Machine learning first offers hope for liver cancer patients

King’s College Hospital and Queen Mary University of London researchers say the software may help clinicians to identify the best drugs for individual patients.

Researcher labResearchers at King’s College Hospital NHS Foundation Trust and Queen Mary University of London have shown that a new computer-based algorithm can rank drugs used to treat primary liver cancer, based on their efficacy in reducing cancer cell growth.

The algorithm, named Drug Ranking Using Machine Learning (DRUML), was previously designed to identify effective treatments for patients diagnosed with cancers. The method is based on the analysis of modified proteins that are commonly observed in malignant cells and believed to be key to a cell’s ability to multiply. This is the first time this machine learning method has been used to identify potential new treatments for bile duct cancer, a type of primary liver cancer. The researchers say that DRUML has the potential to rank drugs for other cancers.

The researchers hope that doctors can one day utilise this new technology to predict individual patient responses to therapies and prescribe the most effective treatment plan.

The research, which was funded by King’s College Hospital Charity and Queen Mary Innovation, was recently published in Cancer Research, a journal of the American Association of Cancer Research.

Often undetected 

Liver cancer affects 6,200 people in the UK each year. The disease can often be left undetected, as patients do not experience symptoms early on. Even when it is detected at an early stage, the five-year survival rate following diagnosis is less than 13%.

Bile duct cancer, also known as cholangiocarcinoma (CCA), is a type of primary liver cancer which arises from cells in the liver known as cholangiocytes.

The new algorithm was developed following analysis of CCA cells and tumours donated from patients across the world, including donors to the Liver Biobank at King’s College Hospital. 

The researchers trained DRUML at Queen Mary’s Barts Cancer Institute to identify and rank how cell lines from a range of cancers respond to over 400 drugs, by examining data on the presence of dysregulated (overactive or underactive) proteins. DRUML was then applied to the donated CCA cells and tumours in order to make recommendations for therapy based on a patient’s protein patterns in those cells.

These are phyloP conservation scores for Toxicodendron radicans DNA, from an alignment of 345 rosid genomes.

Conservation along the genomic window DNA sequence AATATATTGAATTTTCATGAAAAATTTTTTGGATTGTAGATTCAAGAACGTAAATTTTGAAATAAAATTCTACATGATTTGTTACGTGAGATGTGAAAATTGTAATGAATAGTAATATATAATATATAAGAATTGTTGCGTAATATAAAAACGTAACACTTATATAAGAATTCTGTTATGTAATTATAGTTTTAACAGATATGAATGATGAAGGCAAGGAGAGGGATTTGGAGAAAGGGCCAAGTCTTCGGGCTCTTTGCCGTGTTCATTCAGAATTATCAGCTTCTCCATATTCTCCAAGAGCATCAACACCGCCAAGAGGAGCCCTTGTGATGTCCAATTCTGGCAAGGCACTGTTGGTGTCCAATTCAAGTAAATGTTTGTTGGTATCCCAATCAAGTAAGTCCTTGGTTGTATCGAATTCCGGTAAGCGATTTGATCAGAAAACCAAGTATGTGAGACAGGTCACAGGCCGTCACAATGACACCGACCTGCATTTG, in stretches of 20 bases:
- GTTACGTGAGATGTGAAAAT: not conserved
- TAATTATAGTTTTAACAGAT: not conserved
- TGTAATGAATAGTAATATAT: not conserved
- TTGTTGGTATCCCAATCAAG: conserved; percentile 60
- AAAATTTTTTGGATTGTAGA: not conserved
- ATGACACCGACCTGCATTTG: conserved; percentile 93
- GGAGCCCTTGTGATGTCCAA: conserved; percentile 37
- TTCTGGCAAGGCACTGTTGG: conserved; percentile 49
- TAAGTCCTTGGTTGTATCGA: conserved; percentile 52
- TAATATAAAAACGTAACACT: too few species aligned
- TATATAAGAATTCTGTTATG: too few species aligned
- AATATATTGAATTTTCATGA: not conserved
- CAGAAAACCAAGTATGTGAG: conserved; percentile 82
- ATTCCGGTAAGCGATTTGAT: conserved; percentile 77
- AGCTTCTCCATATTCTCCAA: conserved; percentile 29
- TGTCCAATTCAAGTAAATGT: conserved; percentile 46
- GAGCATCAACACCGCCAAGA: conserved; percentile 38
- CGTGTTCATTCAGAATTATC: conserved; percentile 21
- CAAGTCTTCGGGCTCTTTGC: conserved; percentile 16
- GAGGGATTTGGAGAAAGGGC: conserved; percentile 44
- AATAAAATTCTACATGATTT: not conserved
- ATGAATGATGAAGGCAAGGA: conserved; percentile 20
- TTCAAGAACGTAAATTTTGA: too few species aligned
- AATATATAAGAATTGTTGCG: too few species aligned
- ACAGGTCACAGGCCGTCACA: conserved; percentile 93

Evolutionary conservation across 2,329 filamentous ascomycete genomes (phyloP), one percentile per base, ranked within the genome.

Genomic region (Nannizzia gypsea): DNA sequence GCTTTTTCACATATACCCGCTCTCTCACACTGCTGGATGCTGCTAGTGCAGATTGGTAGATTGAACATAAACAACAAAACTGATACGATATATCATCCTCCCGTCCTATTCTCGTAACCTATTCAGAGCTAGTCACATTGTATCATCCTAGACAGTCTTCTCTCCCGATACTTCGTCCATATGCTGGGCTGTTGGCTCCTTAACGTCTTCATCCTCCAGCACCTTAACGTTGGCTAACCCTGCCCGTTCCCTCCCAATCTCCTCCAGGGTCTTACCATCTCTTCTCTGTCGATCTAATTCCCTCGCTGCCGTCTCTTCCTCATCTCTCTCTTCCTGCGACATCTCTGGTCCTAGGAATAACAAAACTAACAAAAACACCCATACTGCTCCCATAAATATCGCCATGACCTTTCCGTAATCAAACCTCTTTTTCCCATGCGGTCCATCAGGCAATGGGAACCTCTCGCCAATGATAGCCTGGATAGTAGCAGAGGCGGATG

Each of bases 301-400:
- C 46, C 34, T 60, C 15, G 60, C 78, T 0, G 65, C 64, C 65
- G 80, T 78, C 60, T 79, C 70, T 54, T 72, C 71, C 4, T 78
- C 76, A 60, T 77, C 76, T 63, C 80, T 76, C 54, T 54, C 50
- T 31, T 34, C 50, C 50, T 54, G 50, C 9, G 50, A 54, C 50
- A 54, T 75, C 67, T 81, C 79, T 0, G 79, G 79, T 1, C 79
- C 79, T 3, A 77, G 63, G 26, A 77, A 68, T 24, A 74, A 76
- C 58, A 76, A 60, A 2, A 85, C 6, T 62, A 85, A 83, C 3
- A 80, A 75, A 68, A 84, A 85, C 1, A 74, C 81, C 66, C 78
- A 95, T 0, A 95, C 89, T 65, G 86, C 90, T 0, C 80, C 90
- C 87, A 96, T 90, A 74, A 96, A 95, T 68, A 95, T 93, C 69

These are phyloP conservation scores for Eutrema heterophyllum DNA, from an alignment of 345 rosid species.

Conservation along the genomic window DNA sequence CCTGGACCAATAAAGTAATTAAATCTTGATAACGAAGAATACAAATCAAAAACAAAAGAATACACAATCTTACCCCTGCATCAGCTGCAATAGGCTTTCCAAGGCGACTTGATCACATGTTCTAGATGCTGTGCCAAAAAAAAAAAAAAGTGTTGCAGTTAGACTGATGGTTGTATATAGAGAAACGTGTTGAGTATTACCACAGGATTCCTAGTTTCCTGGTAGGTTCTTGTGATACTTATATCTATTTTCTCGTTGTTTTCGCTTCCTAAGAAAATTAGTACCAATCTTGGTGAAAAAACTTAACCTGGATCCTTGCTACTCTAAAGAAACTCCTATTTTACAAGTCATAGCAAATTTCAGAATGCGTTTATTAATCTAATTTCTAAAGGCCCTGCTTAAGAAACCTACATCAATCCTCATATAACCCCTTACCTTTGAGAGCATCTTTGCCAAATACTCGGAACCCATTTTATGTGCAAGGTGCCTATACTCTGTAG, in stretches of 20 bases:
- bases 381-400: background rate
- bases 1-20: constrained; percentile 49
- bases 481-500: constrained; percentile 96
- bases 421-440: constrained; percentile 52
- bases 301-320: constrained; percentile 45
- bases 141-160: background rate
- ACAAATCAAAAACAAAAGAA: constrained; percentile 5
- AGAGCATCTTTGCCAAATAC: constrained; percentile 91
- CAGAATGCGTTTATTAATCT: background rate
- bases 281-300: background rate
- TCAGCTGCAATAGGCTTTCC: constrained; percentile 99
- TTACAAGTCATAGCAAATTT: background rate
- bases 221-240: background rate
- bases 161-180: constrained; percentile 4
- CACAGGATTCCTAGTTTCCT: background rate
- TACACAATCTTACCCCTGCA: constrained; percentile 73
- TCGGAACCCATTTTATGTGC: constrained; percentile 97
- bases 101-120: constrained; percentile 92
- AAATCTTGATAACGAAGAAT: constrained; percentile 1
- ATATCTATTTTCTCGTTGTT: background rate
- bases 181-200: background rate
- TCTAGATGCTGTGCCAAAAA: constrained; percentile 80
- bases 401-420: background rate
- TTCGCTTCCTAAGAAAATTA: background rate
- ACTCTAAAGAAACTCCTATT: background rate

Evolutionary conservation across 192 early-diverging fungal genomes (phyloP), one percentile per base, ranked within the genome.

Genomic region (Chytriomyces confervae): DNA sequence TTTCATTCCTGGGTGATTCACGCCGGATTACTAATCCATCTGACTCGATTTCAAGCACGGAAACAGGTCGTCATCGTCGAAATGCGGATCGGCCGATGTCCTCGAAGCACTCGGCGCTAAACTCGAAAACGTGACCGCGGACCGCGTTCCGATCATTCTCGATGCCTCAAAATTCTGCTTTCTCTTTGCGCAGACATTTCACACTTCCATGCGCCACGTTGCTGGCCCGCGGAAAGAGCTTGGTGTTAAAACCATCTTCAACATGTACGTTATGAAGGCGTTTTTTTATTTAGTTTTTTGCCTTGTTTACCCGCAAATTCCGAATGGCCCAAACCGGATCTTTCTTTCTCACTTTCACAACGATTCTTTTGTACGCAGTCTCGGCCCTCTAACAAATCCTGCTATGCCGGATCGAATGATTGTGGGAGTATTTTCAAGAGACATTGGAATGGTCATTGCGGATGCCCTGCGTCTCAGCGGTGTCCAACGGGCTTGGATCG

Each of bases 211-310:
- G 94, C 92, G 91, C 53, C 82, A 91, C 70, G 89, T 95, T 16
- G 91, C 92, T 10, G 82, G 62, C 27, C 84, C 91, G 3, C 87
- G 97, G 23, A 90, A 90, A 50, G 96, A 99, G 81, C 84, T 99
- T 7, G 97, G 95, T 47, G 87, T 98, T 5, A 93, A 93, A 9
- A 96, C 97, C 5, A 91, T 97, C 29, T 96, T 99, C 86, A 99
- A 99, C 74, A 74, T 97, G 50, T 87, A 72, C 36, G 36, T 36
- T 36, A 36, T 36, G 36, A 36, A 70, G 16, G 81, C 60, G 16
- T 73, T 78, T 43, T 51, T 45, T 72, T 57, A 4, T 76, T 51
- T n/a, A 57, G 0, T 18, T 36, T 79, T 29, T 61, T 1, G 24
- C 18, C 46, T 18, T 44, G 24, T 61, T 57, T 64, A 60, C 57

Professor Pedro Cutillas, researcher at Queen Mary University of London, says:

Patients who are diagnosed with primary liver cancer often have a very poor prognosis. Cancers of the bile duct, in particular, exhibit great variation in their protein expression and characteristics from patient to patient. This variation results in patients displaying different responses to therapy. Hence why a one-size-fits-all approach to treatment is not the most effective way to reduce cancer cell growth and why we applied DRUML to this type of cancer.

Dr Shirin E Khorsandi, clinical researcher at King’s College Hospital NHS Foundation Trust and lead researcher, adds:

The work that we undertook relied on the generosity of patients and their families, who consented to donating their tumour tissue to the King’s College Hospital Liver Biobank and raised money for this research.
This study, we believe, represents a significant advancement in artificial intelligence and further patient involvement and participation will ensure that we have an algorithm that captures the best drugs for multiple variations of liver cancer.
While this approach is still in its infancy, we are optimistic that the application of artificial intelligence to tackling one of the hardest to treat cancers, can transform how liver cancers are diagnosed and treated by clinicians in the future.